Political landscape on guns explored in forum | Local

Gun safety has returned to the forefront of the national conversation following recent gun-related tragedies. In response to this, the University of Virginia Center for Politics hosted a panel Tuesday examining gun rights and responsibilities.

The event was in partnership with Converge UVa, a bipartisan student-led initiative that has a goal of alleviating political tensions between students.

Moderated by Kyle Kondik, the communications director at the Center for Politics, the panel featured four UVa politics professors: Gerard Alexander, Daman Irby, Carah Ong Whaley and Jim Todd.

The topics and arguments generally stayed around the same ones popular with politicians recently, namely what effect the school shooting in Parkland, Florida, in February could have on legislation and the original intention of the Second Amendment.

“Parkland may be different, because it could be sparking a movement in a younger generation on what gun culture is or isn’t,” Whaley said. “We’re in a ‘never again’ mindset with the #MeToo and #TimesUp movements.”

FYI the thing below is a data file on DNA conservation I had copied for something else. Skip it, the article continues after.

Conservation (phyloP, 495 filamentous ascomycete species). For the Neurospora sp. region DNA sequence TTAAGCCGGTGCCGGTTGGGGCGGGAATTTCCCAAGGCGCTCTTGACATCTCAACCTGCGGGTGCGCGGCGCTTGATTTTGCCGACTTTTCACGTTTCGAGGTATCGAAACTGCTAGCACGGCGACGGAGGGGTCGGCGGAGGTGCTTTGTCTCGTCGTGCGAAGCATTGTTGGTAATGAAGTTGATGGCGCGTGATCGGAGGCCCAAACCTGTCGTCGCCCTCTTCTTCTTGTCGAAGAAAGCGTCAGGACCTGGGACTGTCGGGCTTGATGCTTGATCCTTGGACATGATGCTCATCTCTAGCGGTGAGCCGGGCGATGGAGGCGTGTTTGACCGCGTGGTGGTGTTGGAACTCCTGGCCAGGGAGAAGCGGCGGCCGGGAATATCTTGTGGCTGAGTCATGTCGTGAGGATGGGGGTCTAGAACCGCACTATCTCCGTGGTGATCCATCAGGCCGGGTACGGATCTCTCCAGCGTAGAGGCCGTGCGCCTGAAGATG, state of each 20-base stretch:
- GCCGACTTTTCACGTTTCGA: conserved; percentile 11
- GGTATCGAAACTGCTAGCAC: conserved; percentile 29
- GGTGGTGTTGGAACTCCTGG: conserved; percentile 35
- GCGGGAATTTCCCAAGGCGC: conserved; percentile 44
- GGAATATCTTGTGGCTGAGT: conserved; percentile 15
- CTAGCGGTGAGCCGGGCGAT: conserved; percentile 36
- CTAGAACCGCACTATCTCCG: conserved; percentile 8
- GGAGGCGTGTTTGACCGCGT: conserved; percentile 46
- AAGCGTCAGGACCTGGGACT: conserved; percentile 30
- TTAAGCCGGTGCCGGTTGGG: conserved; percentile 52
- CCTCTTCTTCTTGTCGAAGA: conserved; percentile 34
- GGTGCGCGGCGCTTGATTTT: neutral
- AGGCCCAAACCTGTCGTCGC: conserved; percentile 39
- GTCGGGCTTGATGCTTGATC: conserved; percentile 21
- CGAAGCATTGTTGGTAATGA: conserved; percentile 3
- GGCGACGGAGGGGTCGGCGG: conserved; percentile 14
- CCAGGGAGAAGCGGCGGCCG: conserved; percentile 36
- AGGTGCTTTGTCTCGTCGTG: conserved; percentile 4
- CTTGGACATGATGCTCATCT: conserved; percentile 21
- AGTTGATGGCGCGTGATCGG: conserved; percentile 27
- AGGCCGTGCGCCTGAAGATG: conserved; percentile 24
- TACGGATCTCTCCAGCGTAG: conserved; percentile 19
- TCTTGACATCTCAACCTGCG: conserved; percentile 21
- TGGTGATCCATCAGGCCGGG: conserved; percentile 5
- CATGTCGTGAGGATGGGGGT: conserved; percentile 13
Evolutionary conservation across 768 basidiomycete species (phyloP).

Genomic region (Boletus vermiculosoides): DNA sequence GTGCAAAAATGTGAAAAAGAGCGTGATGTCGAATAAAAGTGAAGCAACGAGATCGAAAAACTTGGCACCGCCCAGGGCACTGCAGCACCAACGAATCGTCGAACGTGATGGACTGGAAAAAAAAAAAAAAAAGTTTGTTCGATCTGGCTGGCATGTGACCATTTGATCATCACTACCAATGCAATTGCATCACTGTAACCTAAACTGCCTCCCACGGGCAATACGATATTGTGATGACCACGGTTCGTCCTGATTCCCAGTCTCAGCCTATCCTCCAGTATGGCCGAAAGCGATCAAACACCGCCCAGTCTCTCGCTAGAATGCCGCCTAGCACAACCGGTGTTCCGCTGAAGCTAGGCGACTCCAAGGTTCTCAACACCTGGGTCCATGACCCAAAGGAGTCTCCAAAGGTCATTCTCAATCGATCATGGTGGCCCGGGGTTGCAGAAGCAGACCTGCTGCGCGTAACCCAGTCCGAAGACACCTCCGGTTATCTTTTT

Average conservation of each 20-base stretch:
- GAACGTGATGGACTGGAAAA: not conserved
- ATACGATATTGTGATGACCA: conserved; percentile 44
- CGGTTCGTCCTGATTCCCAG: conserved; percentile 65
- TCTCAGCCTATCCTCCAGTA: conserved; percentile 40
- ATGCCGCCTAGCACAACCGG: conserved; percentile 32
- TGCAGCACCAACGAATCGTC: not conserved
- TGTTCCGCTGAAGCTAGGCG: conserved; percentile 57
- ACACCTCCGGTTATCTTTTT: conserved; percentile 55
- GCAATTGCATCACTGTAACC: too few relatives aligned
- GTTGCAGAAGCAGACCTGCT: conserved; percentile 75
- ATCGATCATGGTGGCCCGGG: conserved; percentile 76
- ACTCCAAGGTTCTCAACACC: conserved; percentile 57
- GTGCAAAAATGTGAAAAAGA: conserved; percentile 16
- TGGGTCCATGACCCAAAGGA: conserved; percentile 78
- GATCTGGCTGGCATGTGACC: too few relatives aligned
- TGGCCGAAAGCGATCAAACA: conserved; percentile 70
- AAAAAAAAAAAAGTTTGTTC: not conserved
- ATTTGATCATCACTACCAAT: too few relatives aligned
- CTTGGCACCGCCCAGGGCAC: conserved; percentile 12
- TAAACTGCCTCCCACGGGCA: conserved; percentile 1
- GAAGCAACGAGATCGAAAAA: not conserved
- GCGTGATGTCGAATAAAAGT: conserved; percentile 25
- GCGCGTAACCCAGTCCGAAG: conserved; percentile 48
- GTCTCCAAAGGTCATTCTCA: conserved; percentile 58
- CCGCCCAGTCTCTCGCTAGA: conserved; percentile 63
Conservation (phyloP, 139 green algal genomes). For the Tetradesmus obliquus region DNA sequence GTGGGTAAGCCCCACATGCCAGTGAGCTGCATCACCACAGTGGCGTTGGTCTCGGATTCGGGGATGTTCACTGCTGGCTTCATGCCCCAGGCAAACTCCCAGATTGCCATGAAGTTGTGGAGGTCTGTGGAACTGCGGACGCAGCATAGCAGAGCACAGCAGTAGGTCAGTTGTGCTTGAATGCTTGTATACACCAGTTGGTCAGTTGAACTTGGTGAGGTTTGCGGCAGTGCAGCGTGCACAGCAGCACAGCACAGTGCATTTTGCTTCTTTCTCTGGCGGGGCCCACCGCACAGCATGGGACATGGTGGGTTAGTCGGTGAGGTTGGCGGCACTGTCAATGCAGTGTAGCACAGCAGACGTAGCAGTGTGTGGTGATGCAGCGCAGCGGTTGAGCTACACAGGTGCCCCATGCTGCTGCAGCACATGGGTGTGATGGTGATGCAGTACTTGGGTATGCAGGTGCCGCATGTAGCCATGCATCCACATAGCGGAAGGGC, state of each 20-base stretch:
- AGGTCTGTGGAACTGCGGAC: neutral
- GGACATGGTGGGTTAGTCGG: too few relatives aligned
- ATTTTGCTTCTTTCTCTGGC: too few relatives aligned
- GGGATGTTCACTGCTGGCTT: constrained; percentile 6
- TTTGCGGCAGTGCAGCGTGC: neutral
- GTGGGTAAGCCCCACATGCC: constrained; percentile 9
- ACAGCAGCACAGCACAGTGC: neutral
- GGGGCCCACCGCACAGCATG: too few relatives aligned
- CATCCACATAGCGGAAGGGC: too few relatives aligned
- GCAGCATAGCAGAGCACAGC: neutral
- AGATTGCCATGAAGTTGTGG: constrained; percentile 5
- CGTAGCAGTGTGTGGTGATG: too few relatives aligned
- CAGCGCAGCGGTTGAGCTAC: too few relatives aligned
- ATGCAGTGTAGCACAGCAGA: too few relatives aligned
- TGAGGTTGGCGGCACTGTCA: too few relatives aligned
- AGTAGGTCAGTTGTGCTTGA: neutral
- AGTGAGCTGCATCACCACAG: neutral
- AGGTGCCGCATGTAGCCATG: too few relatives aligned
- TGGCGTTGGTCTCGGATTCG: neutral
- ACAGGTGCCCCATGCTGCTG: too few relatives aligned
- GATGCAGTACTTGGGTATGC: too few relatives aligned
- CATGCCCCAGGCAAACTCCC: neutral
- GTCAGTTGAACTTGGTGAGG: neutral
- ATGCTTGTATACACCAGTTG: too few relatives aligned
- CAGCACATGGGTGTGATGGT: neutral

Other members of the panel agreed that Parkland felt different but expressed doubt the movement could keep up prolonged political pressure.

Alexander criticized the individuals who believe more legislation would change the likelihood of gun violence.

“What you see in many of these mass shootings is that there was a failure of enforcement,” he said. “It ought to erode their confidence that 50-something people signing some words doesn’t affect some action on the ground.”

Irby, the director of global initiatives at the Center for Politics, talked about how gun issues and opinions on the National Rifle Association have become a highly partisan issues and how that will prevent much change.

“If you align more on the left, you’re generally going to be in favor of gun control. And if you align more on the right, you’re generally going to be pro-gun ownership,” he said. “There might be some changes on the state level, like in Florida, but I think it’s more likely there won’t be much change.”

When addressing the Second Amendment, many of the panelists spoke on original intent and what the Founding Fathers would have thought about today’s firearms.

“If you look at self-defense, then you have to ask how much self-defense do you need?” Todd said. “My thinking has evolved a lot over the years, and I don’t see any reason why someone should own a gun that could shoot 100 rounds a minute.”

Alexander disagreed with the idea original intent should be used to interpret the Second Amendment.

“If you want to open Pandora’s box, then what about the First Amendment?” he said. “Certainly freedom of expression has changed since it was written.”

Tyler Hammel is a reporter for The Daily Progress. Contact him at (434) 978-7268, [email protected] or @TylerHammelVA on Twitter.